Reports indicate that a probe on its way to the surface has crashed and exploded.
Despite tremendously high hopes and millions upon millions of dollars, it now appears that the European Space Agency’s ExoMars Schiaparelli spacecraft has crashed into the Red Planet and exploded. That means that scientists won’t be able to do the limited experiments they planned on doing, and it also marks a setback for a future mission to search for life on Mars.
NASA’s Mars Reconnaissance orbiter has provided some photos that scientists believe show ESA’s ExoMars Schiaparelli spacecraft, or at least what’s left of it. The markings on the surface are clear and weren’t there before the pictures were taken. Schiaparelli attempted to make its landing on Oct. 19, but it lost contact shortly before touchdown.
Meanwhile, the Trace Gas Orbiter, which delivered the Schiaparelli spacecraft, is orbiting Mars and is sending back data that scientists hope will figure out what went wrong.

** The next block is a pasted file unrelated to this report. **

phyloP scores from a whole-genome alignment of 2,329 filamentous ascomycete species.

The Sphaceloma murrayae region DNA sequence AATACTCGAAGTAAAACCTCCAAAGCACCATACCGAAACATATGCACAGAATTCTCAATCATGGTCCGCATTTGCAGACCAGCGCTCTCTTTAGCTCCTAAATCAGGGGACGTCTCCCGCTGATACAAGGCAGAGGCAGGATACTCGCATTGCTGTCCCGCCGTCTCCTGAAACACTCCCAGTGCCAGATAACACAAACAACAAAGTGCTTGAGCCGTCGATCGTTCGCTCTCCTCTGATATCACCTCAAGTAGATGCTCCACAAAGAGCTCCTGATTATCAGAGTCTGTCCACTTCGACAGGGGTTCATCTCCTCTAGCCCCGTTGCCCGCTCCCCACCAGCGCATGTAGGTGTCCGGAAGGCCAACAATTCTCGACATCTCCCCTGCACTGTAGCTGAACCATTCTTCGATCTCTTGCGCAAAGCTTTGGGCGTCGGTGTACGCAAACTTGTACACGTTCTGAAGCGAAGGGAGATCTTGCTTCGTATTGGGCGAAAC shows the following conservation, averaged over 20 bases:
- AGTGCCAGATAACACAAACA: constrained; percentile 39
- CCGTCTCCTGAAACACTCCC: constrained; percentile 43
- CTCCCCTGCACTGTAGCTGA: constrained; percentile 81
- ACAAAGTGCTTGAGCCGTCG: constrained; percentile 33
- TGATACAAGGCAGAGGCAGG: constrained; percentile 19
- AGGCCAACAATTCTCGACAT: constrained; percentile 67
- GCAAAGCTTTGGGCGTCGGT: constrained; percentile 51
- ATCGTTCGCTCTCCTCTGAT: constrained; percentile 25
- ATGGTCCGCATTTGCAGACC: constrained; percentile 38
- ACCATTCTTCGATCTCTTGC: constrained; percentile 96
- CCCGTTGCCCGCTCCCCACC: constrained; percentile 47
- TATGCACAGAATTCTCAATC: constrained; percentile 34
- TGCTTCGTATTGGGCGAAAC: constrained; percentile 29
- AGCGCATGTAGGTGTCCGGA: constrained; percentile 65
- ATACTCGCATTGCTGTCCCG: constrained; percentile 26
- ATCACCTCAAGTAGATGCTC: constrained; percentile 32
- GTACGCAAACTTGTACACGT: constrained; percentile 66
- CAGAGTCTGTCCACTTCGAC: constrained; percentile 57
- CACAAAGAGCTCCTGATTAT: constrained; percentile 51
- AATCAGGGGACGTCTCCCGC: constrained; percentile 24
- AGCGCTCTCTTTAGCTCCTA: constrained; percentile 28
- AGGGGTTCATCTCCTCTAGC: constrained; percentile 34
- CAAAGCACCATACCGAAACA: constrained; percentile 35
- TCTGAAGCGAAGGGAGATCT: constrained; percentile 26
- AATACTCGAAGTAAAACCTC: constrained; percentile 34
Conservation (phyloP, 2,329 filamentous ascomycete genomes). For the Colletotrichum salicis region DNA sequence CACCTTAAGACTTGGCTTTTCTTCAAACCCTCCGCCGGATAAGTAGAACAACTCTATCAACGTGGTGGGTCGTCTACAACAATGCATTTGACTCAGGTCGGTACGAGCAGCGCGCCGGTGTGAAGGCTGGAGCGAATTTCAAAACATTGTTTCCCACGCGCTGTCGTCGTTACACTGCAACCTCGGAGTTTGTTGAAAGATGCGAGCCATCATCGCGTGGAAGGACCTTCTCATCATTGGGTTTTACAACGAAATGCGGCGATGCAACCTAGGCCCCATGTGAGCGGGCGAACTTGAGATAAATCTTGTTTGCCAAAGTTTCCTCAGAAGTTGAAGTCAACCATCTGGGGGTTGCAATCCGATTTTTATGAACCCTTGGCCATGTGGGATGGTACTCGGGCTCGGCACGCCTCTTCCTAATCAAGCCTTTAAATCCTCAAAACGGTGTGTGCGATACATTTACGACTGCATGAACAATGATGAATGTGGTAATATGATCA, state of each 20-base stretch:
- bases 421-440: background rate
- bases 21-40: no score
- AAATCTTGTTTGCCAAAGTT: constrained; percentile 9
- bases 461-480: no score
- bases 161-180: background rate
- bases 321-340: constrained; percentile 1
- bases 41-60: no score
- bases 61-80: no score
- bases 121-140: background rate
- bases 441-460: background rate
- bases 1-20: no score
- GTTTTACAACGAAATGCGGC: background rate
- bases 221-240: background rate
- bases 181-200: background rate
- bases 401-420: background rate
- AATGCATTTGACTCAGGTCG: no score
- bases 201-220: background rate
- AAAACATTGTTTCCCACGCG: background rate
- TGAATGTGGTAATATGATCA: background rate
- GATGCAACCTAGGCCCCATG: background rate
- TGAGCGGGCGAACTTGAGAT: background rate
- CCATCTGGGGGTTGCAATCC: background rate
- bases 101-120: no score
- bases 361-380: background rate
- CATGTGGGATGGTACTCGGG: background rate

“A NASA Mars Reconnaissance Orbiter Context Camera (CTX) image taken on 20 October 2016,” the ESA statement reads. “This is the ‘after’ image in the pair of images taken to locate the Schiaparelli entry, descent and landing demonstrator module, which shows two new features appearing following the arrival of the module on 19 October.
“One of the features is bright and can be associated with the 12-m diameter parachute used in the second stage of Schiaparelli’s descent, after the initial heat shield entry,” it adds. “The parachute and the associated back shield were released from Schiaparelli prior to the final phase, during which its nine thrusters should have slowed it to a standstill just above the surface.
“The other new feature is a fuzzy dark patch roughly 15 x 40 metres in size and about 1 km north of the parachute. This is interpreted as arising from the impact of the Schiaparelli module itself following a much longer free fall than planned, after the thrusters were switched off prematurely.”